D’Alfonso has been self-translating his works (poems, essays, novels, plays) from French to English (or vice versa) since the 1970s. Among others, he translated from French into English his novel Avril ou l’Anti-passion (1990) under the title Fabrizio’s Passion (1995), his collection of poems Un ami, un nuage (2013) under the title An Irrelevant Man (2014), and his play Antigone (2004) under the same title, Antigone (2018). To his regret and admission, most of his works have gone generally unnoticed in the English Canadian literary scene. Even when his second novel Un vendredi du mois d’août—in this case translated into English by Jo-Anne Elder under the title A Friday in August—won the Trillium Award in 2005, no one in Ontario seemed to notice. “This was a learning experience for me,” D’Alfonso stated in our interview, adding:
Not to expect anything anymore in literature […]. If it were not for foreign scholars who have noticed some literary and cultural merit in what I have produced, I can say in all frankness that in English Canada—and, for that matter, French Canada—I do not exist as a poet, novelist, or essayist and this despite the thousands of pages that have appeared in almost 50 years of career. I mention this not to divulge any bitterness on my part. I am simply listing facts.Dagnino and D’Alfonso, 2017
Obviously, this condition of feeling almost “invisible” to the local or wider national literary scene—whether it is within a French or English Canadian context—is not peculiar to D’Alfonso alone. Many other bilingual/plurilingual writers belonging to minority ethnic communities in Canada share the same destiny (see, for example, Pivato, 2002). What is most striking in D’Alfonso’s case, though, is his life-long attempt to build bridges and fill the on-going chasm between the two major and official languages of Canada from a third-party linguistic position (Italian/Molisano dialect) that would end up constantly challenging Canada’s linguistic status quo.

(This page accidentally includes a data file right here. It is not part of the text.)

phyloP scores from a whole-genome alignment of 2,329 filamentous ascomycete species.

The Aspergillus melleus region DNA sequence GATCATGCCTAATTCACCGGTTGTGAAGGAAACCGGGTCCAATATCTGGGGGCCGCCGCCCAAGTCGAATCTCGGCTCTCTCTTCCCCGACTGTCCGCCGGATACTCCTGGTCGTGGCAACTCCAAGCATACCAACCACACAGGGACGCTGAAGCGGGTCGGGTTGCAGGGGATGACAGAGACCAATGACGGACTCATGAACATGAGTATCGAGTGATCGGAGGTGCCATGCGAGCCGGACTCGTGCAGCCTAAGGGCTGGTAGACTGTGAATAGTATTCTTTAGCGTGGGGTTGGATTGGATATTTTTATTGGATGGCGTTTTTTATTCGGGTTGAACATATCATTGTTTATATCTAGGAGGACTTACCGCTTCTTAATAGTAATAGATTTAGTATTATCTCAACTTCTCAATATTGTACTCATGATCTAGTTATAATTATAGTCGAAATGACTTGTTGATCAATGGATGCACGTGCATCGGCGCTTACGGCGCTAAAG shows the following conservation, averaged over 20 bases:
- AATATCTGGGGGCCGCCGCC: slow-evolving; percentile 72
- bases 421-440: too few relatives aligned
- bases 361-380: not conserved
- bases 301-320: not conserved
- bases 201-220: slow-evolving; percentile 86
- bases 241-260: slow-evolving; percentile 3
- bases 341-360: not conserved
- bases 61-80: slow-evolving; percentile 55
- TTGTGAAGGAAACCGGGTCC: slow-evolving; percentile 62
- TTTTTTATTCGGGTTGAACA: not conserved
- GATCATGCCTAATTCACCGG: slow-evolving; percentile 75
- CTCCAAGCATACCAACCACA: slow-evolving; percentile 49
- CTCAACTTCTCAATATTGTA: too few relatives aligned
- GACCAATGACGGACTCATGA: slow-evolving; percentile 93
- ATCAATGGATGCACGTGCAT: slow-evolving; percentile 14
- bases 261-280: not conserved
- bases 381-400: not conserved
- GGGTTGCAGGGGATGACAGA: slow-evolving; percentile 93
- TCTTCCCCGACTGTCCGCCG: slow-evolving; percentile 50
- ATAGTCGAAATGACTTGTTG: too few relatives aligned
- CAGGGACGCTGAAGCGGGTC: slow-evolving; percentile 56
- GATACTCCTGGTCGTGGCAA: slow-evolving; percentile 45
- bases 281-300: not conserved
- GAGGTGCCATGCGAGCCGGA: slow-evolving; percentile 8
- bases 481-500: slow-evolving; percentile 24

It is not within the scope of this article to analyze and compare D’Alfonso’s self-translations, which in most cases are produced through a creative process of rewriting, as the author is keen to underline:
The versions in the two languages are quite different from one another. […] I do not believe that self-translation is translation at all, except as a librarian’s category. Antigone in French is not the same as Antigone in English. There are subtleties that distinguish the two versions. The source is the same but the disclosures are different.Dagnino and D’Alfonso, 2017
In any case, other scholars have already aptly performed this task. Lucia Canton, among others, has revealed the highly creative nature of D’Alfonso’s self-translations. About Avril ou l’anti-passion, which he translated as Fabrizio’s Passion, she writes:
the author chose to publish an English adaptation of his original French novel instead of a straightforward translation. Essentially, the texts present the same narrative: Fabrizio Notte’s quest for identity in a trilingual and tricultural environment. However, the specific language and cultural contexts that each inhabits makes the novel a different narrative experience in the writing, in the telling and in the reading.Canton, 2015, n.p.
What most of all I am interested in here is to understand the motivations, objectives, (self-)perception, and reception related to such translational practices. In this regard, we might even agree with D’Alfonso’s provocation when he says he finds the whole exercise of comparing source text and target text useless, “self-referential” and a “tad arrogant” while we should rather focus on how the work is received/interpreted in a new linguistic context:
I never read Samuel Beckett by comparing his self-translations. The exercise seems to me scholarly and not at all literary. The fact that I write in two or three languages is not one’s business except my own. It seems rather indecent to make a show of it, in fact. It is as though I were exposed for having multiple lovers. The serious issue about self-translation is not about egotism, about the self. It is about breaking down borders, revealing to the world that there are no dissimilarities between language A and language B. Every language has to follow its codes, and what a writer does in one code might not work in another, so why bother to imitate the inimitable? Ticks are individual and, at times, though brilliant in one context, they might be insulting in another context. This over-emphasis on the lexis is a symptom of post-war literary practices that will in the future appear to be outdated mannerisms. I was never a believer of deconstructionism, and I believe that comparing original texts with their translations is very much the by-product of deconstructionism.Dagnino and D’Alfonso, 2017